You could have a million ideas, but they’re all worthless if you don’t get them done.
— Lauren Amarante

While I've never heard of the very, very bright woman responsible for this quote, it completely resonated with me in a slightly different way than she intended. 

The other day I received an email asking for camp recommendations. Over the last three years of being back in Pittsburgh, I've provided a list of camps and showcases for local athletes to consider. It can be difficult to make camp and showcase recommendations to families if their child has no idea what he wants from his college experience. What makes one camp experience great for one athlete doesn't mean it will be great for another athlete. Our common advice is if you don't like winter in Pittsburgh please don't consider attending a recruiting event in the New England area because the bulk of the schools attending will be regional schools. 

The summer camp market has of course fluctuated wildly since the early 2000s. At one point, a middie from Mt. Lebanon received a small write up in the Post Gazette for being invited to participate at Top 205. The camp website is no longer functioning which is to say the camp no longer exists. 

For several years, families were flying to winter tryout camps for the hopes if being invited to a "better" camp in the summer. That tryout camp bubble recently popped and their winter camp programming contracted from five or six sessions down to just two. 

Now families are navigating the surge of prospect day camps which every D1 school and some higher level D3s are using to court dedicated athletes. Prospect days are a typically a one shot deal in terms of exposure, but often times D1 schools will allow a few regional D2 and D3 schools to attend. The challenge with prospect days is determining which ones to attend. The best advice is to only attend if the school is in your top 5. Remember just because you were invited via email doesn't mean the coaches actually know who you are beyond having your an email address. Some prospect days are larger than others and are used as a way to help pay the coaching staff.

Remember the Amarante quote?

You could have a million ideas, but they’re all worthless if you don’t get them done.
— Lauren Amarante

Let's reimagine that statement as it pertains to lacrosse.

 

You could attend a million showcases, but they’re all worthless if you don’t perform.
— 412 Elite Lax

Not an easy pill to swallow, but an important message for all to hear and understand. 

It doesn't matter:

  • Where you are from
  • What club team you play for
  • How many camps you attend

If you're not good enough...if you don't absolutely go off at these events, than you're not good enough.

This message isn't for everyone.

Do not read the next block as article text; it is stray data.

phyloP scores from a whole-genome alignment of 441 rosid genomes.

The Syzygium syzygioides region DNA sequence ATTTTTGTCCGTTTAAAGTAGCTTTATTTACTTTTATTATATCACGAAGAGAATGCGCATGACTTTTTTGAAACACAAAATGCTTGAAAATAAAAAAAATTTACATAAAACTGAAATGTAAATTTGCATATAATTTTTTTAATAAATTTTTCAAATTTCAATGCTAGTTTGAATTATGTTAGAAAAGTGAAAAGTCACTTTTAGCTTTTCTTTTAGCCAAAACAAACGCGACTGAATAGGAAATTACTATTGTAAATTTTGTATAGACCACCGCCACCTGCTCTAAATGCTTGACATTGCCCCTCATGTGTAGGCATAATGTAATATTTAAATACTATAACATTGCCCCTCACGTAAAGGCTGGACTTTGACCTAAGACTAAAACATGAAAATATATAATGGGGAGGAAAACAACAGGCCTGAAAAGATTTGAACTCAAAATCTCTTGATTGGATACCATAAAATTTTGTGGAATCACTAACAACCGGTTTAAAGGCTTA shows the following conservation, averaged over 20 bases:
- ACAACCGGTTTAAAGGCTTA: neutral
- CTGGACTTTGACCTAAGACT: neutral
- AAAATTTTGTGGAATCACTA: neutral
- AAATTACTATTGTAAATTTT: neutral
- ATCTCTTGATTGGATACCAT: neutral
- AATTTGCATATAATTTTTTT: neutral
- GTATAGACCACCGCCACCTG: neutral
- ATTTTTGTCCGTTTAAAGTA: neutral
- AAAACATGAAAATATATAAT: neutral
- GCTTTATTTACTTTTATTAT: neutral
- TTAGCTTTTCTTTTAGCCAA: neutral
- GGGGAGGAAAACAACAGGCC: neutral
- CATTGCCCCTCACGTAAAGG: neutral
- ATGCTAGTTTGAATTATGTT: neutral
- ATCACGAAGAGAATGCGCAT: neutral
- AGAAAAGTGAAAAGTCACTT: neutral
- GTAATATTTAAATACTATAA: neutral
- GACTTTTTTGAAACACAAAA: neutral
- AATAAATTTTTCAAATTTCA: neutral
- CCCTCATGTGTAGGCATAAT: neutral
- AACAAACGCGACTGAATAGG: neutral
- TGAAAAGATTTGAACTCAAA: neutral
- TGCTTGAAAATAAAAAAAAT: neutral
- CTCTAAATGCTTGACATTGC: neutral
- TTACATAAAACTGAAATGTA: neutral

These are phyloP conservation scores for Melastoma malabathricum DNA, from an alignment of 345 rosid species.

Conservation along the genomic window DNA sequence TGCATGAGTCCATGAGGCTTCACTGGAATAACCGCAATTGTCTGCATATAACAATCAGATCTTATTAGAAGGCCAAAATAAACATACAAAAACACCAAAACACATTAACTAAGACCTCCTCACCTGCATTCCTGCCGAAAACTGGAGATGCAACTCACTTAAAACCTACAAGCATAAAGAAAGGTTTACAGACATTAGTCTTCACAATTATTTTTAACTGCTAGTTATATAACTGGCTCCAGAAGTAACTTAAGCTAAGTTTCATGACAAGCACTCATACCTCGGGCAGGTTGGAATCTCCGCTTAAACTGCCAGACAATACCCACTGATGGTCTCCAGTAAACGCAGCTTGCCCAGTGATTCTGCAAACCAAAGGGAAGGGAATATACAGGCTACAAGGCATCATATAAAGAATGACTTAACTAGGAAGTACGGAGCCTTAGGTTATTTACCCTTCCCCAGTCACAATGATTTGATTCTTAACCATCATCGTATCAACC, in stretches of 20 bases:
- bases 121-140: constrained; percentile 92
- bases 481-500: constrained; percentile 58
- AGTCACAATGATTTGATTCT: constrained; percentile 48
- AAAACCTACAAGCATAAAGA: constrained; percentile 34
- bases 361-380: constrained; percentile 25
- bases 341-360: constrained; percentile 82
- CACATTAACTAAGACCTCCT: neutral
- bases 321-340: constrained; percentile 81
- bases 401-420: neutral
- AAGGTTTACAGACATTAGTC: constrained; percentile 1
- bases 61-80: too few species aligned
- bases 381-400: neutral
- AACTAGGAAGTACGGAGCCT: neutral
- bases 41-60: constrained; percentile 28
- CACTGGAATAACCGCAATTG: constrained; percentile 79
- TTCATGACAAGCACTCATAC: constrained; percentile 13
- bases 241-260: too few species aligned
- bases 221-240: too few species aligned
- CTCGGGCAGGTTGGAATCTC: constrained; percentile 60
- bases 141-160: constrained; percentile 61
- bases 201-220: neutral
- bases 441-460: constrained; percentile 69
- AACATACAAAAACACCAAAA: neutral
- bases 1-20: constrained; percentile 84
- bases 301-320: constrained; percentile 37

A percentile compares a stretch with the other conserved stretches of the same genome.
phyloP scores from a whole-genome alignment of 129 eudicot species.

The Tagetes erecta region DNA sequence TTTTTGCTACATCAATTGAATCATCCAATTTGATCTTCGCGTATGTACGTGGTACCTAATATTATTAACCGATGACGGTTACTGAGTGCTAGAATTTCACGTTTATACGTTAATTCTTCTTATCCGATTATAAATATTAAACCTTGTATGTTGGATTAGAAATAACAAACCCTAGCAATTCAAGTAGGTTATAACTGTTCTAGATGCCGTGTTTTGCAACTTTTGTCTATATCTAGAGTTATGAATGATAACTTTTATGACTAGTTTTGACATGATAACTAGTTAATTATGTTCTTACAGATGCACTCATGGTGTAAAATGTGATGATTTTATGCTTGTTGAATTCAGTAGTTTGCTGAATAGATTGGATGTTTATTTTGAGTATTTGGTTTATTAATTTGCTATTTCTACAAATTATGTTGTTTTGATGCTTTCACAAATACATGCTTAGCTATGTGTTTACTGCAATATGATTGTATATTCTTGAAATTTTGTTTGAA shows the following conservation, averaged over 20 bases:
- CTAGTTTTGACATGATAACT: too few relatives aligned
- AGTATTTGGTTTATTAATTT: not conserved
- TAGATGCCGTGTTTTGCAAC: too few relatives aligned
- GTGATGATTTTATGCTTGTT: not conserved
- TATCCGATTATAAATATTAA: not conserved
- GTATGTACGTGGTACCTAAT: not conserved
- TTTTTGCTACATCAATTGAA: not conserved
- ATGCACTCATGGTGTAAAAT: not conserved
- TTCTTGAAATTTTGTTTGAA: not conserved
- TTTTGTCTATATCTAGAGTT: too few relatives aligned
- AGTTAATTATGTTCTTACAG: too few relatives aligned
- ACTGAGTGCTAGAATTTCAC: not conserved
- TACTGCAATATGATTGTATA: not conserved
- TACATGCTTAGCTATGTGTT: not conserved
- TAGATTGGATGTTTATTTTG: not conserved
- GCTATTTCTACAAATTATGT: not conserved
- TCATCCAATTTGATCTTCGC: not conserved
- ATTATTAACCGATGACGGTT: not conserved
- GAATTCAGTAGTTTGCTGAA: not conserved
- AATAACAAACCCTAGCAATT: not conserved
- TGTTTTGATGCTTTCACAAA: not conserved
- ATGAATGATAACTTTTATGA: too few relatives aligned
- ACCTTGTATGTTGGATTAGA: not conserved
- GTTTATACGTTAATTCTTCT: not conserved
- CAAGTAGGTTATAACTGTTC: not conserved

This message is for the kids and families who are researching, "what's the best recruiting camp?" instead of going to the gym. This message is for the kids reading tweets about recruiting commitments instead of shooting or picking up 500 ground balls. 

This message is definitely for the kid who is more interested in the ego stroke of being recruited than actually playing college lacrosse. 

This message is definitely for the family that thinks they can buy their way onto a D1 roster.

This message is not for the kid who has a focused list of D3 schools that offer his major, are all the same size, and are all within a four hour drive from home.


Read more about Lauren Amarante below. Pretty fascinating young woman.

Via Junior Biz:

Lauren Amarante is a born leader. When she was nine years old, she used to get all of her friends to join together after school and sell things like sandwiches, Oreos, and lemonade.

From elementary school to high school, Lauren was a perennial class president and team captain. Then, when her high school basketball coach was diagnosed with breast cancer, Lauren helped plan and organize an event to raise money for a cure, which has become a yearly fundraising event.

Later on, as a sophomore at Arizona State University, Lauren co-founded World Entrepreneurship Day (WED). WED’s first celebration of entrepreneurship, in 2009, was a huge success: 22 countries around the world participated. Since then, WED has partnered with the United Nations to scale its successful model around the world. The 2010 WED was kicked off at the United Nations Headquarters in New York City and celebrated in over 35 other countries around the world. Speakers included Marc Ecko (founder of Marc Ecko Enterprises), Beth Comstock (CMO, GE), and Maria Bartiromo (CNBC’s ‘Closing Bell’).

Lauren is going to be a senior this fall at ASU. She plans to continue growing World Entrepreneurship Day and inspiring people around the world to action.